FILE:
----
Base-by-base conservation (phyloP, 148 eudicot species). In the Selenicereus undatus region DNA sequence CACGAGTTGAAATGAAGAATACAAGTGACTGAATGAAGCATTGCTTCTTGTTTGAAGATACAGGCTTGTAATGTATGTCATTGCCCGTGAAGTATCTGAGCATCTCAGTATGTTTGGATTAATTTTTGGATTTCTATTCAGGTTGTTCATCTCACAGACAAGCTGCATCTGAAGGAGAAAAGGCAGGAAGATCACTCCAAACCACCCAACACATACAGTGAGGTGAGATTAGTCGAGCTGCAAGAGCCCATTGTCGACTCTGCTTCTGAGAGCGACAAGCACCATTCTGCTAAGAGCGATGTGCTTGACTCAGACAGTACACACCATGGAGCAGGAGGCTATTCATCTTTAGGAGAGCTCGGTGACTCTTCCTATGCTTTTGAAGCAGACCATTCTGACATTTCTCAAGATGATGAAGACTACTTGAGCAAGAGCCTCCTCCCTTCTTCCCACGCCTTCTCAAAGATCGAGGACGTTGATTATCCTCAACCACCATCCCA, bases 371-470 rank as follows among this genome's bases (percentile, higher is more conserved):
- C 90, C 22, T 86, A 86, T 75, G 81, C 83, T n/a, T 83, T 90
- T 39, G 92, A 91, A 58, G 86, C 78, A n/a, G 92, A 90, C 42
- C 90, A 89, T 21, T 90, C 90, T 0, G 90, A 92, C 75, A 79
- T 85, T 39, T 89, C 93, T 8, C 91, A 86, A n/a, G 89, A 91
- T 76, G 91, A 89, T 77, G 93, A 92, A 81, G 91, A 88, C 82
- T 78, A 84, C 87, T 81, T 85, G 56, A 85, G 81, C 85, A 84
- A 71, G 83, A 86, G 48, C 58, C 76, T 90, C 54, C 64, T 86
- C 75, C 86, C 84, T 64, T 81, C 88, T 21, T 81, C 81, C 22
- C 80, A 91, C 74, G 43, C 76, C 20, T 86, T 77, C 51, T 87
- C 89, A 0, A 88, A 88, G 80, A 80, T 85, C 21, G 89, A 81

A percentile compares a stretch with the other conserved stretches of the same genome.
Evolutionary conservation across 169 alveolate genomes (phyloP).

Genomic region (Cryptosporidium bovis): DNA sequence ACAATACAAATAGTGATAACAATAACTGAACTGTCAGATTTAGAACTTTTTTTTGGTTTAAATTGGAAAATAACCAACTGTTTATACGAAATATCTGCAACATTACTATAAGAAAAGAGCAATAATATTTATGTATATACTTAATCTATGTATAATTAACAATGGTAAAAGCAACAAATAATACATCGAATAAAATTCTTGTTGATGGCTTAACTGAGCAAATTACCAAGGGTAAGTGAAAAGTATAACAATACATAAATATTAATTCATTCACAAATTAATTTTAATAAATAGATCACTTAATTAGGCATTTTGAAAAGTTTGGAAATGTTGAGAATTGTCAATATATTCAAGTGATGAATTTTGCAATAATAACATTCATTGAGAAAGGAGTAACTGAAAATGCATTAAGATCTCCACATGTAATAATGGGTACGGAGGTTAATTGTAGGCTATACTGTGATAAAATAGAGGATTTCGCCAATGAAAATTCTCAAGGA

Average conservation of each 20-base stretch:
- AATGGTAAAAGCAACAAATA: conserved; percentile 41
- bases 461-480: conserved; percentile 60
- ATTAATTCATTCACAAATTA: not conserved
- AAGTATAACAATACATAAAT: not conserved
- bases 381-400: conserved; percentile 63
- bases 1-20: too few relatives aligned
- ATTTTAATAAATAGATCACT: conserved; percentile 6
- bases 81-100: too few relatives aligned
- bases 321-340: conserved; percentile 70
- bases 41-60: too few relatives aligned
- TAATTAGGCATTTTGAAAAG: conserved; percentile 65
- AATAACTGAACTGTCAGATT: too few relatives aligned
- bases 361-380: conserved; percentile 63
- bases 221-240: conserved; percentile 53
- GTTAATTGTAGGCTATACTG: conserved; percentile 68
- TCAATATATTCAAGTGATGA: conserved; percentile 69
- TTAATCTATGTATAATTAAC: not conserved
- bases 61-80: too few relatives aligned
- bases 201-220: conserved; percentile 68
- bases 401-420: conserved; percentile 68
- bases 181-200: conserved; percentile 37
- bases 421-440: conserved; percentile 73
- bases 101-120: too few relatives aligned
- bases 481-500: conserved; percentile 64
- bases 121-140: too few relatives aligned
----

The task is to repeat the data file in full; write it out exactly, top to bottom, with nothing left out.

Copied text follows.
Base-by-base conservation (phyloP, 148 eudicot species). In the Selenicereus undatus region DNA sequence CACGAGTTGAAATGAAGAATACAAGTGACTGAATGAAGCATTGCTTCTTGTTTGAAGATACAGGCTTGTAATGTATGTCATTGCCCGTGAAGTATCTGAGCATCTCAGTATGTTTGGATTAATTTTTGGATTTCTATTCAGGTTGTTCATCTCACAGACAAGCTGCATCTGAAGGAGAAAAGGCAGGAAGATCACTCCAAACCACCCAACACATACAGTGAGGTGAGATTAGTCGAGCTGCAAGAGCCCATTGTCGACTCTGCTTCTGAGAGCGACAAGCACCATTCTGCTAAGAGCGATGTGCTTGACTCAGACAGTACACACCATGGAGCAGGAGGCTATTCATCTTTAGGAGAGCTCGGTGACTCTTCCTATGCTTTTGAAGCAGACCATTCTGACATTTCTCAAGATGATGAAGACTACTTGAGCAAGAGCCTCCTCCCTTCTTCCCACGCCTTCTCAAAGATCGAGGACGTTGATTATCCTCAACCACCATCCCA, bases 371-470 rank as follows among this genome's bases (percentile, higher is more conserved):
- C 90, C 22, T 86, A 86, T 75, G 81, C 83, T n/a, T 83, T 90
- T 39, G 92, A 91, A 58, G 86, C 78, A n/a, G 92, A 90, C 42
- C 90, A 89, T 21, T 90, C 90, T 0, G 90, A 92, C 75, A 79
- T 85, T 39, T 89, C 93, T 8, C 91, A 86, A n/a, G 89, A 91
- T 76, G 91, A 89, T 77, G 93, A 92, A 81, G 91, A 88, C 82
- T 78, A 84, C 87, T 81, T 85, G 56, A 85, G 81, C 85, A 84
- A 71, G 83, A 86, G 48, C 58, C 76, T 90, C 54, C 64, T 86
- C 75, C 86, C 84, T 64, T 81, C 88, T 21, T 81, C 81, C 22
- C 80, A 91, C 74, G 43, C 76, C 20, T 86, T 77, C 51, T 87
- C 89, A 0, A 88, A 88, G 80, A 80, T 85, C 21, G 89, A 81

A percentile compares a stretch with the other conserved stretches of the same genome.
Evolutionary conservation across 169 alveolate genomes (phyloP).

Genomic region (Cryptosporidium bovis): DNA sequence ACAATACAAATAGTGATAACAATAACTGAACTGTCAGATTTAGAACTTTTTTTTGGTTTAAATTGGAAAATAACCAACTGTTTATACGAAATATCTGCAACATTACTATAAGAAAAGAGCAATAATATTTATGTATATACTTAATCTATGTATAATTAACAATGGTAAAAGCAACAAATAATACATCGAATAAAATTCTTGTTGATGGCTTAACTGAGCAAATTACCAAGGGTAAGTGAAAAGTATAACAATACATAAATATTAATTCATTCACAAATTAATTTTAATAAATAGATCACTTAATTAGGCATTTTGAAAAGTTTGGAAATGTTGAGAATTGTCAATATATTCAAGTGATGAATTTTGCAATAATAACATTCATTGAGAAAGGAGTAACTGAAAATGCATTAAGATCTCCACATGTAATAATGGGTACGGAGGTTAATTGTAGGCTATACTGTGATAAAATAGAGGATTTCGCCAATGAAAATTCTCAAGGA

Average conservation of each 20-base stretch:
- AATGGTAAAAGCAACAAATA: conserved; percentile 41
- bases 461-480: conserved; percentile 60
- ATTAATTCATTCACAAATTA: not conserved
- AAGTATAACAATACATAAAT: not conserved
- bases 381-400: conserved; percentile 63
- bases 1-20: too few relatives aligned
- ATTTTAATAAATAGATCACT: conserved; percentile 6
- bases 81-100: too few relatives aligned
- bases 321-340: conserved; percentile 70
- bases 41-60: too few relatives aligned
- TAATTAGGCATTTTGAAAAG: conserved; percentile 65
- AATAACTGAACTGTCAGATT: too few relatives aligned
- bases 361-380: conserved; percentile 63
- bases 221-240: conserved; percentile 53
- GTTAATTGTAGGCTATACTG: conserved; percentile 68
- TCAATATATTCAAGTGATGA: conserved; percentile 69
- TTAATCTATGTATAATTAAC: not conserved
- bases 61-80: too few relatives aligned
- bases 201-220: conserved; percentile 68
- bases 401-420: conserved; percentile 68
- bases 181-200: conserved; percentile 37
- bases 421-440: conserved; percentile 73
- bases 101-120: too few relatives aligned
- bases 481-500: conserved; percentile 64
- bases 121-140: too few relatives aligned